Q: The development of derivatives is largely driven by investor needs. What are some of those needs? A: A large number of investors are starting to realize that they face a huge reinvestment risk in the middle of the decade. If you remember, municipal issuance peaked in ~85 and ~86. Municipal bonds tend to be callable 10 years after they're issued, so we're just starting to see the beginning of a wave of redemptions. And that creates serious problems, particularly for some property-casualty insurance companies and for mutual funds. Q: Let's start with the insurance companies. How are they affected? A: Insurance companies reporting book income to their shareholders right now still include coupon income on higher-coupon bonds that they bought back in '84, '85, '86. They're reporting that income, and it goes into their per share earnings, and, multiplied by the multiple of the stock price, affects their stock price. Those earnings will disappear starting in ~94, ~95, ~96, ~97, and so on. A lot of insurance companies are beginning to anticipate some fairly substantial drop-offs in per share earnings in those years.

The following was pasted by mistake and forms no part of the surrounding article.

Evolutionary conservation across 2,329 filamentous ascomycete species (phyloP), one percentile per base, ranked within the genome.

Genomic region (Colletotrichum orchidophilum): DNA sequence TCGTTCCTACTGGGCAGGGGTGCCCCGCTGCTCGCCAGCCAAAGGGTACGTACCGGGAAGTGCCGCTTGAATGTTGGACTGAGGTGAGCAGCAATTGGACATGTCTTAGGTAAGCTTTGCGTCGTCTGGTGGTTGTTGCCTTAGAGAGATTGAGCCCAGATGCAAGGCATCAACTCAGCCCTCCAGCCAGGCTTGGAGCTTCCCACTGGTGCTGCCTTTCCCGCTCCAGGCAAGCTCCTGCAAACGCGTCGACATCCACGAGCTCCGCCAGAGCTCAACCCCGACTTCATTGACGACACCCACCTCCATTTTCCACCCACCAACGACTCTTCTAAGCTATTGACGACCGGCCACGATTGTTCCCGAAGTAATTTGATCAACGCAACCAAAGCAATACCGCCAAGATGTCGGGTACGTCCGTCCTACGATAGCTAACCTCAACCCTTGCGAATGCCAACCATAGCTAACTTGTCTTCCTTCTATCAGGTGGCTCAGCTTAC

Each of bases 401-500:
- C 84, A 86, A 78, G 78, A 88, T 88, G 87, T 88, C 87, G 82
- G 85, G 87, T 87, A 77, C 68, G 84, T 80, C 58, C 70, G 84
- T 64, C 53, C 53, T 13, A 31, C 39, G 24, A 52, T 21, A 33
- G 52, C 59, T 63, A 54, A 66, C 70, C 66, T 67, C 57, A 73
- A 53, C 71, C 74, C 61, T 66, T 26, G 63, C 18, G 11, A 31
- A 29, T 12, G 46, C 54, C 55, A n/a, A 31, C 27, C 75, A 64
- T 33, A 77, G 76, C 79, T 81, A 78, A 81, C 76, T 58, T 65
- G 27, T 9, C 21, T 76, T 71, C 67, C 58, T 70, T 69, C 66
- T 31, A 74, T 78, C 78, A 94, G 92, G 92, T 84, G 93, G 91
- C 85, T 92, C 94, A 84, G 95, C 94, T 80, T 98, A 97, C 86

Since the equity analysts on Wall Street tend not to look very closely at an insurance company's bond portfolio in analyzing their earnings -- they tend to look at the underwriting results -- these declines in earnings will be a surprise to the Street and could have an adverse effect on stock prices. When you look at some of these companies, the numbers are pretty large. Q: How might an insurance company deal with this problem without using derivatives? A: If you have a lot of bonds maturing or being redeemed in ~94, ~95, ~96, you could sell them and buy longer-term bonds. That is a legitimate being to do. A lot of companies are considering it and some of them are doing it. But it creates two problems.